Fed cattle trade moves higher
— Drop in corn boosts feeders.
Fed cattle trade continued its trend of early trade last week. Good numbers of cattle were sold in Texas, Kansas and Nebraska last Tuesday at $88 live, up $1 from the prior week, and $138-139 dressed basis, up $3-4 from the prior week. USDA estimated the trade volume on Tuesday at more than 86,500 head.
The increase in packer offers was somewhat of a surprise and fueled mostly by an increase in demand from consumers for the post Thanksgiving holiday buying period. That demand helped move the cutout value higher in Tuesday’s trade and allowed packers to pay higher prices for cattle to secure their supply for the week. The Choice boxed beef cutout value rose $1.40 last Tuesday to trade at $142.05 and Select rose $1.09 to trade at $128.90. Even at the higher prices, packers were still in the red, losing an estimated $9.50 per head, according to HedgersEdge.com calculations.
Last week, buyers at the wholesale level were willing to pay more for chuck and round items, which are on the rebound now that the chicken and turkey prices have started to move higher. Demand for Choice middles also continues to maintain its strength, adding support to the cutout value. Last Tuesday, Choice primal loin was trading at $217.25 and Choice rib primals were also strong, trading at $254.94, mostly steady with the prior week as a result of year-end advance buying. Once that demand is met however, market analysts caution there could be a downturn in both, leading to a lower cutout
In an effort to meet the demand, packers were still moving chains along at full speed. Harvest on Tuesday last week was estimated at 130,000 head, up 2,000 from the prior week and 1,000 from 2005. For the week, as of last Tuesday, packers had slaughtered 258,000 head, up 1,000 from the prior week and 5,000 from a year earlier.
As expected, the Nov. 1 cattle on feed report played little role in fed cattle trade last week. The report came in mostly within analyst's expectations. The single biggest disappointment could have been the marketing rate. Although marketings were higher than a year ago, it was only as a result of the addition of one marketing day. The lagging rate of fed cattle marketings can be seen by the number of cattle on feed more than 120 days.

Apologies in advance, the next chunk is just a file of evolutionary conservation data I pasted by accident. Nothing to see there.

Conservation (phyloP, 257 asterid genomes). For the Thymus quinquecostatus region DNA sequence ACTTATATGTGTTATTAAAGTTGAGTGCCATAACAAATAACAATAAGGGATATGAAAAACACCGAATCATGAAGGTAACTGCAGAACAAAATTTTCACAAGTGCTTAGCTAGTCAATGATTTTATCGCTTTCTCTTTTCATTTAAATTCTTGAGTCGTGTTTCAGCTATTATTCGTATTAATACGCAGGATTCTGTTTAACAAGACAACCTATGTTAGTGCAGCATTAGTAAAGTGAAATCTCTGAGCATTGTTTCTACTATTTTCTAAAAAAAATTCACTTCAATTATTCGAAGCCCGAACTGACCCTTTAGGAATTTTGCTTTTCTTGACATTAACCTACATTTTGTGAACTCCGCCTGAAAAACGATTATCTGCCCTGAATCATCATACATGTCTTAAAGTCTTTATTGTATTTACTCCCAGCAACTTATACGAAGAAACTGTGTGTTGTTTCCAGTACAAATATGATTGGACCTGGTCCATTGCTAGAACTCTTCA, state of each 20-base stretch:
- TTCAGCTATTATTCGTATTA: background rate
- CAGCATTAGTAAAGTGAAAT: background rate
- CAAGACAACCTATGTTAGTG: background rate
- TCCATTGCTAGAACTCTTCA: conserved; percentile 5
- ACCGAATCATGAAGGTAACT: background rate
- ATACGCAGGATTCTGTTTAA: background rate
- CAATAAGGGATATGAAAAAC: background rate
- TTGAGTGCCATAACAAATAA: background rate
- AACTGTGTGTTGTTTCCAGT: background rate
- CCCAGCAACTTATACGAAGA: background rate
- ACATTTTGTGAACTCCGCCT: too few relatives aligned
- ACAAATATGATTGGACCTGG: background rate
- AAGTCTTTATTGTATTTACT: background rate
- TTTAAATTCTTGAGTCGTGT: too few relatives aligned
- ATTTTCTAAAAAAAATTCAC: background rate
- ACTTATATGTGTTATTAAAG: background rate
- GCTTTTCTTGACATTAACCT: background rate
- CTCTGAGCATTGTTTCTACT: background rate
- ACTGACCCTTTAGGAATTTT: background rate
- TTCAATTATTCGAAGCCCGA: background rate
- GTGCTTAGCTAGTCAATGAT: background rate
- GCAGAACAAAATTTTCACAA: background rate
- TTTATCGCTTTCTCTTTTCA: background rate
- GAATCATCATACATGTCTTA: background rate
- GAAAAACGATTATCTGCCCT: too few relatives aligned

“The average daily fed cattle marketings were down 3.1 percent last month. November marketings may improve, however, as slaughter in recent weeks has increased over year-ago levels,” said University of Nebraska Agricultural Economist Darrell Mark.
The slower than expected marketing rate in October led to a 15 percent increase in the number of cattle on feed more than 120 days compared to 2005. Mark said the increase in front-end supply could lead to price pressure in the weeks ahead.
“Likely, fed cattle prices during December and January will be affected by the aggressive placements of light weight feeder cattle earlier this year,” he said. “Still, fed cattle prices are expected to be in the mid- to upper $80s for the next several months. Beyond that, lower placements in October are favorable to the deferred fed cattle markets, and should help support prices in the mid-$80s until next summer.”
The futures market seems to also hold the same sentiment. Nearby live cattle contracts on the Chicago Mercantile Exchange (CME) were slightly higher as a result of the uptick in last week's cash trade in Wednesday's session. Deferred months were also showing good gains. December live cattle contracts were up 12 points to $88. February traded even with the previous day at $90.92, April was up 10 points at $91.55, while June and August were both up 22 points, trading at $88.30 and $87.10, respectively.